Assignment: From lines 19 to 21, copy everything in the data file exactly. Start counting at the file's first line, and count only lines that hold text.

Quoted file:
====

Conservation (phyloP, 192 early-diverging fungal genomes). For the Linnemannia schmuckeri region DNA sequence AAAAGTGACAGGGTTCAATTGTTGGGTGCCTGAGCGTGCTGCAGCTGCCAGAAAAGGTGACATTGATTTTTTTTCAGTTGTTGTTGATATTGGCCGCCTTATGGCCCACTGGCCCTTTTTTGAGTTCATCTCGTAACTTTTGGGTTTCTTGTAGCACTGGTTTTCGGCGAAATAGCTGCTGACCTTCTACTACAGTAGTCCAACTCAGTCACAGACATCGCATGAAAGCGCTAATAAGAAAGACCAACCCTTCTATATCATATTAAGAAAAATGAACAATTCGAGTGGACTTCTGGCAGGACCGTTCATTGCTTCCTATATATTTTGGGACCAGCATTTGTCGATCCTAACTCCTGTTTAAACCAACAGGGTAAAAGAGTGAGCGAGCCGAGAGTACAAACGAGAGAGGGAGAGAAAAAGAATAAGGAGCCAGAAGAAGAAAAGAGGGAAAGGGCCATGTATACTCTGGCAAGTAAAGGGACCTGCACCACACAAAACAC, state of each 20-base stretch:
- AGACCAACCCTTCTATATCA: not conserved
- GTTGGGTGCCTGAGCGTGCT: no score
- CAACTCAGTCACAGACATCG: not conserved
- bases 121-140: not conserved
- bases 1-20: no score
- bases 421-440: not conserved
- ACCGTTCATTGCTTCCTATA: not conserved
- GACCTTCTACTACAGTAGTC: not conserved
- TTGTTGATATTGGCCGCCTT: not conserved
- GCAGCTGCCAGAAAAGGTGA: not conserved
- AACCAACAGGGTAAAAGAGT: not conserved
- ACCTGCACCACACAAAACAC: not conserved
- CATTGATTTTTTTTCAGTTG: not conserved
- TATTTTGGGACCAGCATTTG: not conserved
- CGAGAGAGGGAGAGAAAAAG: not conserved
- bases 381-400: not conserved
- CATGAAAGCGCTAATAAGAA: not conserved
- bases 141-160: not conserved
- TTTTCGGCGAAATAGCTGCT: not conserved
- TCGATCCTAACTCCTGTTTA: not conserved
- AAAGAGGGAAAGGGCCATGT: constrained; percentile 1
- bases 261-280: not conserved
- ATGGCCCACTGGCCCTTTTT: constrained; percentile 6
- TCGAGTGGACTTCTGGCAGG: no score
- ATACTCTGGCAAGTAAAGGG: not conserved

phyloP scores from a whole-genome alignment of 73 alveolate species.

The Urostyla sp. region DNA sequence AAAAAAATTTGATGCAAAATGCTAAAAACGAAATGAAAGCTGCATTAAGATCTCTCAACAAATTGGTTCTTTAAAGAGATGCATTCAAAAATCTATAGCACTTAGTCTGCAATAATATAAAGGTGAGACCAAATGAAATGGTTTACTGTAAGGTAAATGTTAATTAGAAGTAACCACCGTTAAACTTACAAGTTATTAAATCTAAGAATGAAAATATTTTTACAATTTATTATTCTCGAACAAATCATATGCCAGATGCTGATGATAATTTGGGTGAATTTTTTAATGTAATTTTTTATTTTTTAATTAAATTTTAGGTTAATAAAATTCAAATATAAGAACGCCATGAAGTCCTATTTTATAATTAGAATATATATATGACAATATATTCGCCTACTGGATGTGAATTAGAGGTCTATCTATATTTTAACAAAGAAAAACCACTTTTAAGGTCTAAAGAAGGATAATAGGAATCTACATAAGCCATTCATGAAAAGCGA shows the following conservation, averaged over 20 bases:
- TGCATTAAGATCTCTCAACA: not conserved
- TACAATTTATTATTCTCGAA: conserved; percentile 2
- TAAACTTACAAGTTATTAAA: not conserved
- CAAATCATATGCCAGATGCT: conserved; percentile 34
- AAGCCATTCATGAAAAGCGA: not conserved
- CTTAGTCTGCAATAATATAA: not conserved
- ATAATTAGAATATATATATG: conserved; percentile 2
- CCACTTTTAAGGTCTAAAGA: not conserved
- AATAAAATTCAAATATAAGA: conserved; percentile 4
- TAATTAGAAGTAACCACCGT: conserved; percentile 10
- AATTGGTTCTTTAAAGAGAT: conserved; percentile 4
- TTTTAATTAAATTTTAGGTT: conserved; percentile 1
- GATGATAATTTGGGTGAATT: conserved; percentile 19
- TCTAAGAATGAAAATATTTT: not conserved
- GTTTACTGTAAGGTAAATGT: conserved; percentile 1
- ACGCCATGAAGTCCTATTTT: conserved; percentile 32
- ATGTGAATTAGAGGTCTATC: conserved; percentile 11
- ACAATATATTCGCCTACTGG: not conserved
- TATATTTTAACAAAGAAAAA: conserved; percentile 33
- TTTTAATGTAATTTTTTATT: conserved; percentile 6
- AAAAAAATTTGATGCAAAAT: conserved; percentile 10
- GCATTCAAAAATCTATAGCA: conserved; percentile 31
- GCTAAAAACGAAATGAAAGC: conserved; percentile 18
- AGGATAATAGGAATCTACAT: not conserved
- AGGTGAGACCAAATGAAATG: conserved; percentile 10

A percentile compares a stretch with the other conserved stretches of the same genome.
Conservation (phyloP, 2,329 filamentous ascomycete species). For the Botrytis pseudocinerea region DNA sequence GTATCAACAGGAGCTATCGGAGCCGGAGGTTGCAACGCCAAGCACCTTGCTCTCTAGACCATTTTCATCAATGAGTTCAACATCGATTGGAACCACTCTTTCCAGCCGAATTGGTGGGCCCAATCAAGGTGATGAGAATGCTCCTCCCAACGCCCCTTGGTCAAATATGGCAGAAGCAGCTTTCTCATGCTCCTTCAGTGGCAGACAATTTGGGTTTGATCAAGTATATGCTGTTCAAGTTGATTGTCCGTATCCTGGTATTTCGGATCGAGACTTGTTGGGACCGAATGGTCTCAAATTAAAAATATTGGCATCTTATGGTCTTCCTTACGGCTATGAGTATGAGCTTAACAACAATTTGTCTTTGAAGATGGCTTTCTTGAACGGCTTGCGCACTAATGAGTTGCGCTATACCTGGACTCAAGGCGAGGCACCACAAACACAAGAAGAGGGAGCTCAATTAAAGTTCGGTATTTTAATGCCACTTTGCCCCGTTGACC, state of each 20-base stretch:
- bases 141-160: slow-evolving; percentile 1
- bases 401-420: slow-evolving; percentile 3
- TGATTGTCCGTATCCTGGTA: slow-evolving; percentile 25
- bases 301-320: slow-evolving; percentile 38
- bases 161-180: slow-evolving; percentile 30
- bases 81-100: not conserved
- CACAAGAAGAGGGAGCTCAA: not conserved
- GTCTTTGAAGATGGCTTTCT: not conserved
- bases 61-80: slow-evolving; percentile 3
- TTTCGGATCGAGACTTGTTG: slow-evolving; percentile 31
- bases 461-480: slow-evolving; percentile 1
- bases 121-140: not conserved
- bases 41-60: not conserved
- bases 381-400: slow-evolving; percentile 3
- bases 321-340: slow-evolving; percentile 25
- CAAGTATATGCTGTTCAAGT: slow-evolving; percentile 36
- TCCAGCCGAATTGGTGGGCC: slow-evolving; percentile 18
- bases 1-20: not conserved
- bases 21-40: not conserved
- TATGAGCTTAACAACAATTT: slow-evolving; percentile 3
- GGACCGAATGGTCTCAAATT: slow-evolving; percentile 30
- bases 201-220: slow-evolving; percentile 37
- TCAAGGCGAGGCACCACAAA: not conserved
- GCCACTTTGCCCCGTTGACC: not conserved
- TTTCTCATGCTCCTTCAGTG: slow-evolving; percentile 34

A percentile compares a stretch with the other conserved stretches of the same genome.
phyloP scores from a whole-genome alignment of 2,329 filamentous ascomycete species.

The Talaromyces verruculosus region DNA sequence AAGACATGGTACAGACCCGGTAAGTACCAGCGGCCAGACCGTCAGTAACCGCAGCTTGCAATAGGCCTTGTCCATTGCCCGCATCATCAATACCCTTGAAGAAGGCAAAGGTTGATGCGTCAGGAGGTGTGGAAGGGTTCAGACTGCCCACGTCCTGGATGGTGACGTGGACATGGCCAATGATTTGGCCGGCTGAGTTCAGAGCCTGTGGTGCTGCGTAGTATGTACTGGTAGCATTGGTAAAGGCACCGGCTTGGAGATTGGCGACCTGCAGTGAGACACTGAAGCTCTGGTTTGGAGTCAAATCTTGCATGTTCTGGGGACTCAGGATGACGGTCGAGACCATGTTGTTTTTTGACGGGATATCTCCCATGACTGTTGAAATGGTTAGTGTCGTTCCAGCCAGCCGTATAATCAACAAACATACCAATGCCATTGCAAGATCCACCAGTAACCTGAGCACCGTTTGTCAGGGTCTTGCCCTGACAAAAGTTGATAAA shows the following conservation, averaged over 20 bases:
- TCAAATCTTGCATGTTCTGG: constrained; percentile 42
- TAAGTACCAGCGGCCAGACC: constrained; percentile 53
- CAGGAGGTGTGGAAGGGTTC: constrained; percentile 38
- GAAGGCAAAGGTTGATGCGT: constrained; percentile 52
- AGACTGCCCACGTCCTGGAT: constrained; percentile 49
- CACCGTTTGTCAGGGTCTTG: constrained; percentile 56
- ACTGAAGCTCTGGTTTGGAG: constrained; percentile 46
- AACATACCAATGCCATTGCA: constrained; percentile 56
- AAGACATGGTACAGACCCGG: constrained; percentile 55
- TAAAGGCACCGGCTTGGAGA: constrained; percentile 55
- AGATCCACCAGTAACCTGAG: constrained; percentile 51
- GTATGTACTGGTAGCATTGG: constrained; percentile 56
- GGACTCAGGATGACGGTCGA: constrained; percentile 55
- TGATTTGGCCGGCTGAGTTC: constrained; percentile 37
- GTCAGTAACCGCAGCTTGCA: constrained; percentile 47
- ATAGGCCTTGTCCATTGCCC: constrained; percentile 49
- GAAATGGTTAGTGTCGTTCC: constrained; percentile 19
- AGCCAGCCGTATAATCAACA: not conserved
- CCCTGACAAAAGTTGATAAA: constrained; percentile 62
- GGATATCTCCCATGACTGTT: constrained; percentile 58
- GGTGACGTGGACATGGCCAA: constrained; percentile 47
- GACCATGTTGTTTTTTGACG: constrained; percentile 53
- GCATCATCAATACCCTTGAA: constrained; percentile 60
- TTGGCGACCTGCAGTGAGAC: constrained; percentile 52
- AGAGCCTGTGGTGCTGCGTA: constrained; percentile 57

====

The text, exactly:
- bases 141-160: not conserved
- TTTTCGGCGAAATAGCTGCT: not conserved
- TCGATCCTAACTCCTGTTTA: not conserved